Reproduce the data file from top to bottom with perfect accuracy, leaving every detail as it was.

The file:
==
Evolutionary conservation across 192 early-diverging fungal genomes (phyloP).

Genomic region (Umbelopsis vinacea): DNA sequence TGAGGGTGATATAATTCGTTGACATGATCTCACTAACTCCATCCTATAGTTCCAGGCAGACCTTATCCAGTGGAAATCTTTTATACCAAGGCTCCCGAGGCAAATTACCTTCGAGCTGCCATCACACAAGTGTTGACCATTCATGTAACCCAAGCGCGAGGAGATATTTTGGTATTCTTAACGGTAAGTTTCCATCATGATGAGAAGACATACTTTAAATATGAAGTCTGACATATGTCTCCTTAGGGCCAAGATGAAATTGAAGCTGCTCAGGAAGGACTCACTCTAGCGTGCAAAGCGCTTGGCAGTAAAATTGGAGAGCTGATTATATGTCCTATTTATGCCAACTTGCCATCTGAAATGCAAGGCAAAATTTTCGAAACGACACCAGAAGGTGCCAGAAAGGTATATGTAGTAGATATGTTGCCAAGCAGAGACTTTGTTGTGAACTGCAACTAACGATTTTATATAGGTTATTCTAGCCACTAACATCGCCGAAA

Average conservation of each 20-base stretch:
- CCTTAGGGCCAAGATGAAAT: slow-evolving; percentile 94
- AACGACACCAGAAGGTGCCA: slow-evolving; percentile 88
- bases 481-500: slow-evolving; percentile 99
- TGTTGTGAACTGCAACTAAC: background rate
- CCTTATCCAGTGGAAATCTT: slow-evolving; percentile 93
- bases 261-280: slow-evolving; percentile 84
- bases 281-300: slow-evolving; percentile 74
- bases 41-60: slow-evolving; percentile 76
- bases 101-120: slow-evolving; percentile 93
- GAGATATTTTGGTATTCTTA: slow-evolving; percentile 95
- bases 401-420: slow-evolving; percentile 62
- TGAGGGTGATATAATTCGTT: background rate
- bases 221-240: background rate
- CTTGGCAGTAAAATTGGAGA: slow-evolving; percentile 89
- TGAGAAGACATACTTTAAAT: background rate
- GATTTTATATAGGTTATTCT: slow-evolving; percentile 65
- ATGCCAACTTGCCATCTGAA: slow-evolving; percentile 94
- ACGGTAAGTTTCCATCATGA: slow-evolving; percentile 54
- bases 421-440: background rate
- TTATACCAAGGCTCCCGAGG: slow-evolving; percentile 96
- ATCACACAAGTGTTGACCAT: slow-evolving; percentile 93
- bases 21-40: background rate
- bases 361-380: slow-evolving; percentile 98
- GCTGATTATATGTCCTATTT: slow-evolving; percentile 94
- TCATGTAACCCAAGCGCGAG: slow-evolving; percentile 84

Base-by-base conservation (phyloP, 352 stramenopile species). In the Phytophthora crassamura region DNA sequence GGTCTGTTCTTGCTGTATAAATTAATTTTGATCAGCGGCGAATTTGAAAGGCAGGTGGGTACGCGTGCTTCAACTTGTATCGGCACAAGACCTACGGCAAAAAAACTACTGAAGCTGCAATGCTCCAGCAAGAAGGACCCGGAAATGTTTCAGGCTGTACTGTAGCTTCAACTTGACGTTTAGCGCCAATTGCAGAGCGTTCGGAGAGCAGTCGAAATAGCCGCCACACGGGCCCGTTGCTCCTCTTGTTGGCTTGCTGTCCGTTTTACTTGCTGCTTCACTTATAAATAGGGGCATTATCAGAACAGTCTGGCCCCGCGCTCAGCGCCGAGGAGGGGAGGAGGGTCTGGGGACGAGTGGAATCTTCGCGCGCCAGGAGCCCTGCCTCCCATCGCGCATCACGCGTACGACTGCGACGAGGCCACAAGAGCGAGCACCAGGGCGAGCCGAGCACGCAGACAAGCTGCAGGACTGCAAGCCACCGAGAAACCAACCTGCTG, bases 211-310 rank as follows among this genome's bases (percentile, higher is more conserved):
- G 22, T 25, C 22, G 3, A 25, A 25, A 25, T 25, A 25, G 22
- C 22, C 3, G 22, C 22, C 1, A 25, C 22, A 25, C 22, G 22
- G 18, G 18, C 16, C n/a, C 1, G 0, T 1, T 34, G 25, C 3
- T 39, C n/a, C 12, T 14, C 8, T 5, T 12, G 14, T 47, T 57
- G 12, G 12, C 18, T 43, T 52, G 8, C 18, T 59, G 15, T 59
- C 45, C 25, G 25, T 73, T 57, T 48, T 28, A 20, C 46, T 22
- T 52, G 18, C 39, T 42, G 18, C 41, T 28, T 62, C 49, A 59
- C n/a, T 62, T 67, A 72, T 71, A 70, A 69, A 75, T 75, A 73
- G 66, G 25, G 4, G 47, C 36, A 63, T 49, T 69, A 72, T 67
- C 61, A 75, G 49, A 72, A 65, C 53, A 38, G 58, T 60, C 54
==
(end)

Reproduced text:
Evolutionary conservation across 192 early-diverging fungal genomes (phyloP).

Genomic region (Umbelopsis vinacea): DNA sequence TGAGGGTGATATAATTCGTTGACATGATCTCACTAACTCCATCCTATAGTTCCAGGCAGACCTTATCCAGTGGAAATCTTTTATACCAAGGCTCCCGAGGCAAATTACCTTCGAGCTGCCATCACACAAGTGTTGACCATTCATGTAACCCAAGCGCGAGGAGATATTTTGGTATTCTTAACGGTAAGTTTCCATCATGATGAGAAGACATACTTTAAATATGAAGTCTGACATATGTCTCCTTAGGGCCAAGATGAAATTGAAGCTGCTCAGGAAGGACTCACTCTAGCGTGCAAAGCGCTTGGCAGTAAAATTGGAGAGCTGATTATATGTCCTATTTATGCCAACTTGCCATCTGAAATGCAAGGCAAAATTTTCGAAACGACACCAGAAGGTGCCAGAAAGGTATATGTAGTAGATATGTTGCCAAGCAGAGACTTTGTTGTGAACTGCAACTAACGATTTTATATAGGTTATTCTAGCCACTAACATCGCCGAAA

Average conservation of each 20-base stretch:
- CCTTAGGGCCAAGATGAAAT: slow-evolving; percentile 94
- AACGACACCAGAAGGTGCCA: slow-evolving; percentile 88
- bases 481-500: slow-evolving; percentile 99
- TGTTGTGAACTGCAACTAAC: background rate
- CCTTATCCAGTGGAAATCTT: slow-evolving; percentile 93
- bases 261-280: slow-evolving; percentile 84
- bases 281-300: slow-evolving; percentile 74
- bases 41-60: slow-evolving; percentile 76
- bases 101-120: slow-evolving; percentile 93
- GAGATATTTTGGTATTCTTA: slow-evolving; percentile 95
- bases 401-420: slow-evolving; percentile 62
- TGAGGGTGATATAATTCGTT: background rate
- bases 221-240: background rate
- CTTGGCAGTAAAATTGGAGA: slow-evolving; percentile 89
- TGAGAAGACATACTTTAAAT: background rate
- GATTTTATATAGGTTATTCT: slow-evolving; percentile 65
- ATGCCAACTTGCCATCTGAA: slow-evolving; percentile 94
- ACGGTAAGTTTCCATCATGA: slow-evolving; percentile 54
- bases 421-440: background rate
- TTATACCAAGGCTCCCGAGG: slow-evolving; percentile 96
- ATCACACAAGTGTTGACCAT: slow-evolving; percentile 93
- bases 21-40: background rate
- bases 361-380: slow-evolving; percentile 98
- GCTGATTATATGTCCTATTT: slow-evolving; percentile 94
- TCATGTAACCCAAGCGCGAG: slow-evolving; percentile 84

Base-by-base conservation (phyloP, 352 stramenopile species). In the Phytophthora crassamura region DNA sequence GGTCTGTTCTTGCTGTATAAATTAATTTTGATCAGCGGCGAATTTGAAAGGCAGGTGGGTACGCGTGCTTCAACTTGTATCGGCACAAGACCTACGGCAAAAAAACTACTGAAGCTGCAATGCTCCAGCAAGAAGGACCCGGAAATGTTTCAGGCTGTACTGTAGCTTCAACTTGACGTTTAGCGCCAATTGCAGAGCGTTCGGAGAGCAGTCGAAATAGCCGCCACACGGGCCCGTTGCTCCTCTTGTTGGCTTGCTGTCCGTTTTACTTGCTGCTTCACTTATAAATAGGGGCATTATCAGAACAGTCTGGCCCCGCGCTCAGCGCCGAGGAGGGGAGGAGGGTCTGGGGACGAGTGGAATCTTCGCGCGCCAGGAGCCCTGCCTCCCATCGCGCATCACGCGTACGACTGCGACGAGGCCACAAGAGCGAGCACCAGGGCGAGCCGAGCACGCAGACAAGCTGCAGGACTGCAAGCCACCGAGAAACCAACCTGCTG, bases 211-310 rank as follows among this genome's bases (percentile, higher is more conserved):
- G 22, T 25, C 22, G 3, A 25, A 25, A 25, T 25, A 25, G 22
- C 22, C 3, G 22, C 22, C 1, A 25, C 22, A 25, C 22, G 22
- G 18, G 18, C 16, C n/a, C 1, G 0, T 1, T 34, G 25, C 3
- T 39, C n/a, C 12, T 14, C 8, T 5, T 12, G 14, T 47, T 57
- G 12, G 12, C 18, T 43, T 52, G 8, C 18, T 59, G 15, T 59
- C 45, C 25, G 25, T 73, T 57, T 48, T 28, A 20, C 46, T 22
- T 52, G 18, C 39, T 42, G 18, C 41, T 28, T 62, C 49, A 59
- C n/a, T 62, T 67, A 72, T 71, A 70, A 69, A 75, T 75, A 73
- G 66, G 25, G 4, G 47, C 36, A 63, T 49, T 69, A 72, T 67
- C 61, A 75, G 49, A 72, A 65, C 53, A 38, G 58, T 60, C 54